There are badges available, for both Brownies and Guides, on the subject of Guiding history and traditions - these are ideal for the individual who would like to know more about 'how we started' and 'what we used to do'. "History of Guiding" also features as a compulsory clause in the Commonwealth Award, and will be a key part of the Guiding programmes being launched in autumn 2018. Although I will include information and ideas here targeted specifically for the clauses of the Brownie and Guide badges, I would ask you to find out at least a little bit more than the bare minimum needed for answering the clauses - after all, if you are interested enough in Guiding history to actually want to do an 'interest badge' on the topic, then there are sure to be other areas beyond those scant few listed in the clauses that you'd be curious to know about . . . I have only provided suggested outlines of topics that ought to be covered for the Commonwealth Award clause below - at that level, you should be researching and writing it out for yourself, expressing your opinions and your interpretations of what happened and why, using multiple sources and resources including several of those listed on the History Books/Resources page of this website, your County Archivist, any local Guiding History books (several Counties have published these over the years) the local library, Local History Societies, etc - not getting me to do all the work for you ;-)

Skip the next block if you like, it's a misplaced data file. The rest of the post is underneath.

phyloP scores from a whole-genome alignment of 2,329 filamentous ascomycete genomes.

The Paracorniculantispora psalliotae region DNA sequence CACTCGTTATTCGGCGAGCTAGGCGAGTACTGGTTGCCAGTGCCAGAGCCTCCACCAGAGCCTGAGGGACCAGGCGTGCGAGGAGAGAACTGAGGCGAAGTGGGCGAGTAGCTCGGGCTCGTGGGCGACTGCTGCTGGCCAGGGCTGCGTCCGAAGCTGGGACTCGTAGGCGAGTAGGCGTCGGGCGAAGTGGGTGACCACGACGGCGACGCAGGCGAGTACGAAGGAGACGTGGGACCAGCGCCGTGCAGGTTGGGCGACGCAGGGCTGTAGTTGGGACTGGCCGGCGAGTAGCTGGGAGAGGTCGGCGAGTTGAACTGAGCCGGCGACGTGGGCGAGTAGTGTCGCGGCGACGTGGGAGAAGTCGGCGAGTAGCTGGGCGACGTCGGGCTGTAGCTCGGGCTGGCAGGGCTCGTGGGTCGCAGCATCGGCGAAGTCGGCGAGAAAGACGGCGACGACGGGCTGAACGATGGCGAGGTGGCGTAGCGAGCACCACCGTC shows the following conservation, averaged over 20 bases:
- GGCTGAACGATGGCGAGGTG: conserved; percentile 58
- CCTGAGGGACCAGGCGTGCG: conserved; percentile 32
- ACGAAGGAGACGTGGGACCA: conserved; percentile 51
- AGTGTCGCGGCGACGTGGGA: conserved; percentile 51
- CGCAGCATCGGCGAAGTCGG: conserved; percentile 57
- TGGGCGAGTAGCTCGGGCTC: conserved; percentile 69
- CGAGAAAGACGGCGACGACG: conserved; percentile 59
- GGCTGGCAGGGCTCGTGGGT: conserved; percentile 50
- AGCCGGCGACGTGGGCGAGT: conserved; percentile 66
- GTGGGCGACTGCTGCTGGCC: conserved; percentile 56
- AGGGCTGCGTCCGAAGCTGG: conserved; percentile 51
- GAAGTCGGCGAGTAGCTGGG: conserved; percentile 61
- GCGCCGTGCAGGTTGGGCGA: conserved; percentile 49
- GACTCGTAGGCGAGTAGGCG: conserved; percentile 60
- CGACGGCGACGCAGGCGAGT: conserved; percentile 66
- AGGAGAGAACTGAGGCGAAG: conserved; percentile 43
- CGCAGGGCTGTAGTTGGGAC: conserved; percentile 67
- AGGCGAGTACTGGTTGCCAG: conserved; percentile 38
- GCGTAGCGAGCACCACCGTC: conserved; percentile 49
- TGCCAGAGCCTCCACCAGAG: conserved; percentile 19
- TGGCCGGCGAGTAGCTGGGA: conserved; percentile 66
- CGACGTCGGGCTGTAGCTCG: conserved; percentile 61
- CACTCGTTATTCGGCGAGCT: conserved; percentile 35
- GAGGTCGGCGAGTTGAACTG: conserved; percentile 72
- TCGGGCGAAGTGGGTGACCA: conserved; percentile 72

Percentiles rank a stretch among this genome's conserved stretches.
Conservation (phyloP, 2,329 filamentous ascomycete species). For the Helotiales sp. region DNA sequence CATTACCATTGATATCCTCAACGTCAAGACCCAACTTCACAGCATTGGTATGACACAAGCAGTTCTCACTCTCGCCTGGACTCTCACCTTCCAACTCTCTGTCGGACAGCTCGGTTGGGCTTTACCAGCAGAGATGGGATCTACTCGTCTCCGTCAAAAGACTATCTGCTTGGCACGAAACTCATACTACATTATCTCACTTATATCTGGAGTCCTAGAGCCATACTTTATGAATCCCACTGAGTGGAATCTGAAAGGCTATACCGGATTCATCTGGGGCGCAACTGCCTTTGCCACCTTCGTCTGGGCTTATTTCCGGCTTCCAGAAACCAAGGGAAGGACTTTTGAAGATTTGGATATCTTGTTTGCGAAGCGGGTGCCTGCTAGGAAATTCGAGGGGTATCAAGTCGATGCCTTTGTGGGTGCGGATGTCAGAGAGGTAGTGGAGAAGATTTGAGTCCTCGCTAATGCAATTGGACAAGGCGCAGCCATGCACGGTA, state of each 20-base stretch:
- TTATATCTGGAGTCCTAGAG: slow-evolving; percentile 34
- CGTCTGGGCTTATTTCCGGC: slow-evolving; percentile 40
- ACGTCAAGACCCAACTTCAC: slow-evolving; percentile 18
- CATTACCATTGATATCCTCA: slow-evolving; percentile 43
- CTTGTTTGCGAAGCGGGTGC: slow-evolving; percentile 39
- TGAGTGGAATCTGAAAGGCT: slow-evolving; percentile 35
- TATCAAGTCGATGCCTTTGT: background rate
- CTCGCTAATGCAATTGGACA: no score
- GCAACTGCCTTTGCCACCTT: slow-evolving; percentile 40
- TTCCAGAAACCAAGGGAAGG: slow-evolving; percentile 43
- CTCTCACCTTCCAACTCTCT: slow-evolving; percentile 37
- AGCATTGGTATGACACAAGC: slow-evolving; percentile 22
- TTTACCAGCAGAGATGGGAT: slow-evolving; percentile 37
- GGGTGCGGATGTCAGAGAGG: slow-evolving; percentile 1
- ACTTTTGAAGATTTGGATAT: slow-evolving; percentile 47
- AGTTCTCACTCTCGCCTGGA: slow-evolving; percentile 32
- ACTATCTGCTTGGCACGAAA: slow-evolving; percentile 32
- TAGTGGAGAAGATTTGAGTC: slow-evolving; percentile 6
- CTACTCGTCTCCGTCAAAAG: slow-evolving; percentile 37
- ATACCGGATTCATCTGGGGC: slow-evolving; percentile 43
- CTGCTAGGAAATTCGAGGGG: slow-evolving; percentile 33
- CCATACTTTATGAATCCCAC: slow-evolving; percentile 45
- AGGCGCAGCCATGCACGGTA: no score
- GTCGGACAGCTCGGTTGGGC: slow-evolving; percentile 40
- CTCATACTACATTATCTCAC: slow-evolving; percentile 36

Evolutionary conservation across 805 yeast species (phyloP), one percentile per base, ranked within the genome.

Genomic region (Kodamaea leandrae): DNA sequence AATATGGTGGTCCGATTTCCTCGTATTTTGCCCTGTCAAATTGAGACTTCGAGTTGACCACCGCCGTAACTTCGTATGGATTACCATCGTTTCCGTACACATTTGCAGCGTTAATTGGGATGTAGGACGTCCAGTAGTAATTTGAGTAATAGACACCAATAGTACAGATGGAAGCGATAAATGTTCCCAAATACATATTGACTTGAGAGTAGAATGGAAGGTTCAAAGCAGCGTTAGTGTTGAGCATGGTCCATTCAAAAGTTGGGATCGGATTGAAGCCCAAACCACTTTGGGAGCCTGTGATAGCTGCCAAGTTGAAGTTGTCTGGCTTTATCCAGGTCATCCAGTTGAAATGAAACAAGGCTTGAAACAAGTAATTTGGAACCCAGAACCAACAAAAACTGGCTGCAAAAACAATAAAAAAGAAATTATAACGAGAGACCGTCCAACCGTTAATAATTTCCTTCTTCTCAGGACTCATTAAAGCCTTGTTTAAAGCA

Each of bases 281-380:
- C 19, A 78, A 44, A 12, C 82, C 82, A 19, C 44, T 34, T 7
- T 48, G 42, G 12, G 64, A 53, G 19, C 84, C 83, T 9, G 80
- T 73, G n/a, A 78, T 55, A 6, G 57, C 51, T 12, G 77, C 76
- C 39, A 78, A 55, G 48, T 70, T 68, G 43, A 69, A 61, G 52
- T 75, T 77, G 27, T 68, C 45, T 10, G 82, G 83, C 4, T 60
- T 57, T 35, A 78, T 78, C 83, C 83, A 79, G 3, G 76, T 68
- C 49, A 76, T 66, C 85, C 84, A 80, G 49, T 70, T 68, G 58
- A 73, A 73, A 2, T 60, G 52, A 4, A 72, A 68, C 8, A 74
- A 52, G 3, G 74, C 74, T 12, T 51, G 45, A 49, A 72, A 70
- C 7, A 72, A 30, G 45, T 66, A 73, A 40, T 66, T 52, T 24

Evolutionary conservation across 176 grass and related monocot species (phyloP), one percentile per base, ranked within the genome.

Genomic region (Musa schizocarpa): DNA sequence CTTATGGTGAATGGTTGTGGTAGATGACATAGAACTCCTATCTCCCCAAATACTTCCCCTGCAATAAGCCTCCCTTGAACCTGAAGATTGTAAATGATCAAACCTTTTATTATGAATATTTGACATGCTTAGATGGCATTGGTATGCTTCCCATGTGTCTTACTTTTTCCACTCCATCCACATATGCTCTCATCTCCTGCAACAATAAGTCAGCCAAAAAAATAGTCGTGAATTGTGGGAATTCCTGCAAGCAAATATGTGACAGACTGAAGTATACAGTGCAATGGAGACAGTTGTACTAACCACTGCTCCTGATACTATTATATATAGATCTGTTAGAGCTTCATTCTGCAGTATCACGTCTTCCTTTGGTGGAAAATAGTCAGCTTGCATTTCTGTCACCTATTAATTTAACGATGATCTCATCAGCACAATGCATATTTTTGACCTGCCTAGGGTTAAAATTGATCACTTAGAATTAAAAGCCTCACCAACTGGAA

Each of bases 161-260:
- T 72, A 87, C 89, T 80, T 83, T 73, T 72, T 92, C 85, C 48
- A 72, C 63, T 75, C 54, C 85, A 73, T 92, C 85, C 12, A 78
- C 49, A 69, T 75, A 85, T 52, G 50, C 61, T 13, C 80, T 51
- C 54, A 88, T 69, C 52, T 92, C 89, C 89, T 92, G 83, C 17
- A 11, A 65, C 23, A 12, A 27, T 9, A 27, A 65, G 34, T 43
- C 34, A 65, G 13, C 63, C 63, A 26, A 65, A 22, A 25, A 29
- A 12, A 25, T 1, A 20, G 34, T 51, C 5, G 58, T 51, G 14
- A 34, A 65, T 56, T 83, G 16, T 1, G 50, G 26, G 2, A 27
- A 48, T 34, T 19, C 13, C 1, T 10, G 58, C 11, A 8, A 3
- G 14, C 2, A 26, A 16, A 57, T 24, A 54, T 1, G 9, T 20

It's also worth considering that Thinking Day involves not just thinking about the Girl Guides/Girl Scouts in other countries (which is the part many units tend to focus on), but also thinking about the founders of Guiding - perhaps this year, for a change, you could share with your unit the true story of how Guiding started, and the various interlinked and sometimes contradictory roles of Robert, Agnes and Olave Baden-Powell?
Brownie Traditions Badge
The syllabus for the badge is:
1. Make a quiz or game or put on a short play for other Brownies about the following:
**when Brownies started
**what Brownies were first called
**how the Brownie uniform has changed.
2. Choose and do three of these traditional Brownie activities:
*Tie a reef knot and know when it can be used. Tie a bow in your shoelaces. Make a single plait with thin rope or cord.
*Draw the Union flag and know how it is made up.
*Show how Brownies used to tie their scarf.